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Old 07-11-2010, 04:50 PM   #1
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Supplemental braking systems

There are "progressive" systems and those that apply only full pressure on the brake pedel. What road &/or driving conditions would prompt a driver to elect "progressive" or "full pressure? The answers would determine which system to select or which method if the unit has both as options. Your help and experience would be appreciatd. Waterdog4315
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Old 07-11-2010, 06:31 PM   #2
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Quote:
Originally Posted by Waterdog4315 View Post
There are "progressive" systems and those that apply only full pressure on the brake pedel. What road &/or driving conditions would prompt a driver to elect "progressive" or "full pressure? The answers would determine which system to select or which method if the unit has both as options. Your help and experience would be appreciatd. Waterdog4315
Some would say progressive braking is superior in all circumstances. Taken from a website for ambulance drivers:

"Progressive braking technique
The progressive braking technique achieves the best possible braking results for the space the driver has given him or her self to stop. Whether you have much room for slowing or stopping- or have only the minimum space to stop -you should brake progressively.
In braking progressively, you move through several stages of braking. This will occur regardless of the speed you are travelling or the space you have allowed yourself to stop in. You apply brake pressure in a way that best suits the stage of braking the vehicle is at." See full article: Extra info - Progressive braking technique

Basically is involves light braking at first, then heavier pressure, and then somewhat light pedal. (Look at the graphs).
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Old 07-11-2010, 09:22 PM   #3
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Progressive or proportional braking is probably best but unless you are pulling at/near yr max of 10K lbs, I am of the opinion our Alpine disc brakes [and the "jake" brake] can/do handle most normal braking situations for both the coach and the tow. That is--notwithstanding some of the problems people have reported about hard braking with the adjustable peddles.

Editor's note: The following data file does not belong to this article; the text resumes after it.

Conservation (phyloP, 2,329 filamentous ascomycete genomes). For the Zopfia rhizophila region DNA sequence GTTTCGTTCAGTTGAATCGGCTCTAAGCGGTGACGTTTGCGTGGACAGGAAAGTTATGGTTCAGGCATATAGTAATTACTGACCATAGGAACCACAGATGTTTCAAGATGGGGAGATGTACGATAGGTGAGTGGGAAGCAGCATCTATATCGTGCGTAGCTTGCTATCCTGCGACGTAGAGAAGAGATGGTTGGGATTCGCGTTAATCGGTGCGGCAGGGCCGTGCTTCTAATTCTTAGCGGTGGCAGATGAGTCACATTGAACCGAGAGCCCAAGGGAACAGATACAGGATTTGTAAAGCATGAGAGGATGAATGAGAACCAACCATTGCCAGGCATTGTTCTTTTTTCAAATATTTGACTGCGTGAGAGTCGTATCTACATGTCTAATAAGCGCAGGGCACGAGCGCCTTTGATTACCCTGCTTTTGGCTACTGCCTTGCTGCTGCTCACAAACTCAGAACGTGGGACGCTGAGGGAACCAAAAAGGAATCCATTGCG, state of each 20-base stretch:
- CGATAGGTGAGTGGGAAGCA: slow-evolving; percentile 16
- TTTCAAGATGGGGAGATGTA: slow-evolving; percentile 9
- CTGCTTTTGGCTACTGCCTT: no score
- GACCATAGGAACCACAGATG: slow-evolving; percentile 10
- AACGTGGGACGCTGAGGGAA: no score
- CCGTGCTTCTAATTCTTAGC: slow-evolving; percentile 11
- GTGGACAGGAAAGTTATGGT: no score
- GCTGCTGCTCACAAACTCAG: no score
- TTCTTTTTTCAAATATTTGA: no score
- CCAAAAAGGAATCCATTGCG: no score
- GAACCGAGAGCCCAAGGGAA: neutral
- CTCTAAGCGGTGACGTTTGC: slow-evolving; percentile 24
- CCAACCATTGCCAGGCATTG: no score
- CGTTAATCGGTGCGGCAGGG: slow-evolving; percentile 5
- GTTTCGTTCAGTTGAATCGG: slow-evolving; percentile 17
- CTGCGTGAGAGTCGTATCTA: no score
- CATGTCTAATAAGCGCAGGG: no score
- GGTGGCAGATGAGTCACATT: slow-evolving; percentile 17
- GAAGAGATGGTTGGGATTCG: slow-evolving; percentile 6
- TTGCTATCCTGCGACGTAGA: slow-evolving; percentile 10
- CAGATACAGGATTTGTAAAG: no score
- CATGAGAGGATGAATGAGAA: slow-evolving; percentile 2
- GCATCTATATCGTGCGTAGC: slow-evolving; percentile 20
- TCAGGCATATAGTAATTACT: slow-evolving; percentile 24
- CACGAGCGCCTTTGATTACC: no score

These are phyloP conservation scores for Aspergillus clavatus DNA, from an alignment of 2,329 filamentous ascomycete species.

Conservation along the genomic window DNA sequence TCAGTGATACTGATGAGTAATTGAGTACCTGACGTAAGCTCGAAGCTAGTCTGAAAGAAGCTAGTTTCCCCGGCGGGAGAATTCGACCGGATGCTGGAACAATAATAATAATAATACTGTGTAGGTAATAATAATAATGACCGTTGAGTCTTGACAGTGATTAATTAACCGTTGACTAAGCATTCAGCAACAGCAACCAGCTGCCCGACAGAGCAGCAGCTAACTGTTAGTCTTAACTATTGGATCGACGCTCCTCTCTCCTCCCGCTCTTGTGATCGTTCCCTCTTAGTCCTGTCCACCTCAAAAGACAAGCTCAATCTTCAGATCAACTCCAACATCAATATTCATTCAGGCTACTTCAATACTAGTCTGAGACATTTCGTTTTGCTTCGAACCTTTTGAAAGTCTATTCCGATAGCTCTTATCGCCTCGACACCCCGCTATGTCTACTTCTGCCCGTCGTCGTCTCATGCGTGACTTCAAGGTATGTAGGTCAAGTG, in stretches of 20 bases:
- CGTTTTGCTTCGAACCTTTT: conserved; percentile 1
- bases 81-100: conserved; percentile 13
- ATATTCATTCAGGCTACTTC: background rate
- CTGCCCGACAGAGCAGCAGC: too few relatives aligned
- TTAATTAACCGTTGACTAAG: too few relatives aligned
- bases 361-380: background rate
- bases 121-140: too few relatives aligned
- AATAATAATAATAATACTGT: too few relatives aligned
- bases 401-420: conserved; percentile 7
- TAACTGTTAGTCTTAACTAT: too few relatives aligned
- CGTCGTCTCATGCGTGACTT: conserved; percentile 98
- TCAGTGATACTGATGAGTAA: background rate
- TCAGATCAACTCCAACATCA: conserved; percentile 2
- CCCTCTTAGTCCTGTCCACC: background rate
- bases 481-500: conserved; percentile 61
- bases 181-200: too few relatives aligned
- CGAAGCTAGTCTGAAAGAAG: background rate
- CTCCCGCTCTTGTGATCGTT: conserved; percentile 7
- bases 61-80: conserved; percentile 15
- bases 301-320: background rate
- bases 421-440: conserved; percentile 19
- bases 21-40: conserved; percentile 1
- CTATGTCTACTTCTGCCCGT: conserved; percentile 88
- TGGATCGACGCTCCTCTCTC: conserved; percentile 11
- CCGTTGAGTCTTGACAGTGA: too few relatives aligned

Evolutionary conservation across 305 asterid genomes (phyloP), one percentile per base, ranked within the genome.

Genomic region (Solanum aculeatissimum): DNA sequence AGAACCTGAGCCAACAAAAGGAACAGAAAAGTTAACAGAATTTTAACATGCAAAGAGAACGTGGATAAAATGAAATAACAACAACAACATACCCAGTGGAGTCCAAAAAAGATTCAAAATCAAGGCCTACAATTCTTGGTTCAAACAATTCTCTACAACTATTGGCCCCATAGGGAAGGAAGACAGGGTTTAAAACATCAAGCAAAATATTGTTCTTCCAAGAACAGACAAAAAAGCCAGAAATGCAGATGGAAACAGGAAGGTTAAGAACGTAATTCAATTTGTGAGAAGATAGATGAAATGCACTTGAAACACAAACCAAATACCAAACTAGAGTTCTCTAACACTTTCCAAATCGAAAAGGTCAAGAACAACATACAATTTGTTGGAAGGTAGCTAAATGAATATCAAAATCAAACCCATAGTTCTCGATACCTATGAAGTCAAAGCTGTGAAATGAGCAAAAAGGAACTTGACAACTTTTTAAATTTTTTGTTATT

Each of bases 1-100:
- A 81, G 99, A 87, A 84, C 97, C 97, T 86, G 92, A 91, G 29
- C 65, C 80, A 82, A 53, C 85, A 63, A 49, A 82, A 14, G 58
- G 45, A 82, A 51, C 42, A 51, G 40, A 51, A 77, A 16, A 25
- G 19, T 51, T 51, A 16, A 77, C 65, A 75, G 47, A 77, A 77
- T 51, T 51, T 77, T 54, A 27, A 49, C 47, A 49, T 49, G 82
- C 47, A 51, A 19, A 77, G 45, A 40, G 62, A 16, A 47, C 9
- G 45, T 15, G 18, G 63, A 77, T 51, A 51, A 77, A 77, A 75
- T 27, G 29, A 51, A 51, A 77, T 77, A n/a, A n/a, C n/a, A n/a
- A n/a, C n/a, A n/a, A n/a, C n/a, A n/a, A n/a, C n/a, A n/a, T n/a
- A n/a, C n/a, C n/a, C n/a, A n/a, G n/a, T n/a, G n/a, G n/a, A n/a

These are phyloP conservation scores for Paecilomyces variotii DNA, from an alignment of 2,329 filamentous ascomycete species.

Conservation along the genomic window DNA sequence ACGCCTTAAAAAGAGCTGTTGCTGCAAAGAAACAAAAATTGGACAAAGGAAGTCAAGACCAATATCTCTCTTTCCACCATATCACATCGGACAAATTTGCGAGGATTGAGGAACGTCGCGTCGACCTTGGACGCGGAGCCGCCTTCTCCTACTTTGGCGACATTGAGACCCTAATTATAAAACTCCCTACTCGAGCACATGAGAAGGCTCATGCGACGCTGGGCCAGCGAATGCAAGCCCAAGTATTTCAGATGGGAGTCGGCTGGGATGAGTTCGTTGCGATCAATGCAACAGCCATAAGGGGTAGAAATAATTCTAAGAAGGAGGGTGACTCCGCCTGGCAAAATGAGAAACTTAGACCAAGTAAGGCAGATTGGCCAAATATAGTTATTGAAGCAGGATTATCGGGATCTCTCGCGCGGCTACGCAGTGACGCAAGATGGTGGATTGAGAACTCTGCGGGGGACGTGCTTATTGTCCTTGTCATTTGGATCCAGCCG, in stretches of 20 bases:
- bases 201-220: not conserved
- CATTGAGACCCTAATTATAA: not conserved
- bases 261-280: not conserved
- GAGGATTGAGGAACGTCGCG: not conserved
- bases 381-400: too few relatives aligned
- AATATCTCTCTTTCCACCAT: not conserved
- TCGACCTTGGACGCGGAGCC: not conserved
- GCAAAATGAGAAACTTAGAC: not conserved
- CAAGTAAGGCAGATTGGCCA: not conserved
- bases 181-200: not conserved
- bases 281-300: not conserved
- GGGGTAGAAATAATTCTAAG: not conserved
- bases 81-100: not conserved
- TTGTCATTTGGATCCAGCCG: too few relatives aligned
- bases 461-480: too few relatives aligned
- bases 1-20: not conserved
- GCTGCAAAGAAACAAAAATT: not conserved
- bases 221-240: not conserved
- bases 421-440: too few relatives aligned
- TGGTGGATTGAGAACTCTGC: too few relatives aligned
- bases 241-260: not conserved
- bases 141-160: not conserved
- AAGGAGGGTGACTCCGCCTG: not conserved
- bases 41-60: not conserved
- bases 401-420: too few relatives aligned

Accordingly, I see two reasons for aux brakes on the tow: 1--its the law in most states and Canada; and 2--in an emergency situation, the ABS will dictate braking for the coach and the tow will do what it can to help; in which case, proportional Vs full probably doesnt matter that much. I am sure opinions will vary on this.
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Old 07-11-2010, 10:55 PM   #4
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I'm of the opinion that the only Auxiliary Braking System worth buying is one that uses a surge brake to stop the Towed vehicle. As Well as a pair of really Big Cables or Chains! It Is even more Important that the towing Vehicle has the ability to Stop both It and the Towed vehicle on a regular and continuous basis.

From what I have been able to determine None of the Auxiliary Braking Systems currently being marketed have any sort of Department of Transportation approval nor have any of them been independently Tested therefore None are approved for use for the intended purpose.
Furthermore upon inquiry of several levels of Government here in Canada no Department will stick it's neck out and accept Any kind of responsibility for these devices. In short there is No Approval therefore there is No requirement.
You are free to install whatever You want or Not!
I Personally have no problem with any of the Braking systems although I have run across several individuals who have experienced various Failures!
I have also met several Folks who have had Catastrophic Failure of Their Tow Bars, resulting in Loss of the Tow Cars! I wonder if Any towing systems are approved by any kind of Testing facility?
As To statements that "The Law" requires these devices , that would be something that I have a tough time buying into!
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Old 07-11-2010, 11:02 PM   #5
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RobRV,

See this link for a summary of the towing laws by state:

http://www.towingworld.com/articles/TowingLaws.htm
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Old 07-11-2010, 11:31 PM   #6
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It took me a while to get around to using a supplemental brake. However, after now having used an Even Brake and then installing a U.S. Gear Unified Tow Brake, I can assure you the coach stops MUCH quicker. It's kinda like throwing an anchor out.

I have seen claims that a towing setup with supplemental braking will stop faster than the same motorhome without any tow at all. I will decline testing out that claim.
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Old 07-11-2010, 11:38 PM   #7